22. The JGWP were supportive of the staff recommendation to clarify that the exercise of decision-making in relation to stormwater network and how it functions must be properly enabled on local parks. This is done by acknowledging that these considerations and decisions about the stormwater network constrains local board decision-making over local parks (or parts of local parks) that have a stormwater drainage function. This clarity will also help staff to understand that the local board continues to retain the decision-making responsibility over all other activities of local parks.
Role of local boards in environmental programmes and grants
23. Some local boards feel the current policy wording and ways of working does not provide a meaningful role for local boards on regional environmental issues, specifically regional environmental programmes. These local boards have also requested that local boards be enabled to monitor the progress of any locally-delivered projects (funded by regional environmental programmes) through the established work programme reporting mechanism.
24. Local board input into regional environmental programmes is at the policy and/or programme approval stage. The approved programme direction provides sufficient guidance to staff, acting under delegation from the Governing Body, when developing an implementation plan and prioritising projects for delivery.
25. At the operational level, where identified priorities and project ideas are to be delivered in local parks or other key locations within the local board area, local board input is sought by staff at workshops. This is to ensure locally delivered projects are tailored to local circumstances. While it is possible to capture this current practice in the policy, this needs to be done in a way that continues to enable relevant local boards to add value to projects without too many administrative requirements. A member of the JGWP also expressed concern about signalling all projects can be tailored to local circumstances as this is not the case.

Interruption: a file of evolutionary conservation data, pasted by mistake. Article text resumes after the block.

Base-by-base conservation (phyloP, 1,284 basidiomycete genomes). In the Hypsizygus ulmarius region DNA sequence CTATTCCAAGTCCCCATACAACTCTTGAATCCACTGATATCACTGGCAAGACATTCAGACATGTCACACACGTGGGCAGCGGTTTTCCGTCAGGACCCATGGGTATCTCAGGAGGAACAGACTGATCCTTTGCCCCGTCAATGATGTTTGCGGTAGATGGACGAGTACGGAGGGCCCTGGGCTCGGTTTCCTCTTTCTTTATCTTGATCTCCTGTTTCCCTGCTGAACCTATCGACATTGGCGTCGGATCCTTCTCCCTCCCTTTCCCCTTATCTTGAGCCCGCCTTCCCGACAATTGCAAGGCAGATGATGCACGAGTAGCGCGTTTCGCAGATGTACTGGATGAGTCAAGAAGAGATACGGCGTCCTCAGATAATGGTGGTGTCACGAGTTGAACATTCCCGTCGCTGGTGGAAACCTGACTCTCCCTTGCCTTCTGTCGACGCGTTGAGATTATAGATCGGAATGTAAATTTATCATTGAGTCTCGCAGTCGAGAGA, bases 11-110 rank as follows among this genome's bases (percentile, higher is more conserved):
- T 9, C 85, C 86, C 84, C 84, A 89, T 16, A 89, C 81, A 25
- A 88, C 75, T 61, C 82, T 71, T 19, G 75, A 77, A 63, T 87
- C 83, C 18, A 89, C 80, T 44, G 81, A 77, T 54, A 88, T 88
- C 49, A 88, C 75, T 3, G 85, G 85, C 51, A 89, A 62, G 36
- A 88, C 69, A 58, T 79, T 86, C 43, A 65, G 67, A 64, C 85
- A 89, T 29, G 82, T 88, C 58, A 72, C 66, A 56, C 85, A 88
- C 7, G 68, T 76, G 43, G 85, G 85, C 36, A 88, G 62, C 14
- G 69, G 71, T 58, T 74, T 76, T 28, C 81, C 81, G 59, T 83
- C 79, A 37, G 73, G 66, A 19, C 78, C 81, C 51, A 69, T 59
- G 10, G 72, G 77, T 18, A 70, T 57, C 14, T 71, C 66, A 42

Health and Safety – parameters for decision-making
26. Council decisions need to take account of Health and Safety considerations, as well as reflecting a shared approach to risk.
27. Staff advise that Health and Safety considerations should be explicit in the policy to protect the council from liability. The JGWP supports this recommendation and a reference to complying with health and safety legislation and plans has been inserted in the policy.
Issues relating to delegations
28. The review considered requests for new delegations or additional support to implement delegations given to local boards. Some of these were requests for delegation from Auckland Transport.
29. The review considered that before recommending or agreeing any new delegation, the delegator, whether it be Governing Body or Auckland Transport, must first weigh the benefits of reflecting local circumstances and preferences (through a delegation) against the importance and benefits of using a single approach in the district (through itself retaining the responsibility, duty, or power concerned).
30. Staff advised the JGWP to recommend that the Waiheke pilot (part of the Governance Framework Review) which is about to enter another phase, expands to include a trial of delegated decision-making on key issues raised in this review. They include several issues that relate to Auckland Transport, namely street trading and town centre/urban design. Piloting these delegations can help Auckland Transport to identify any practical issues that need to be considered before a formal delegation to all local boards can be given on any of the issues identified.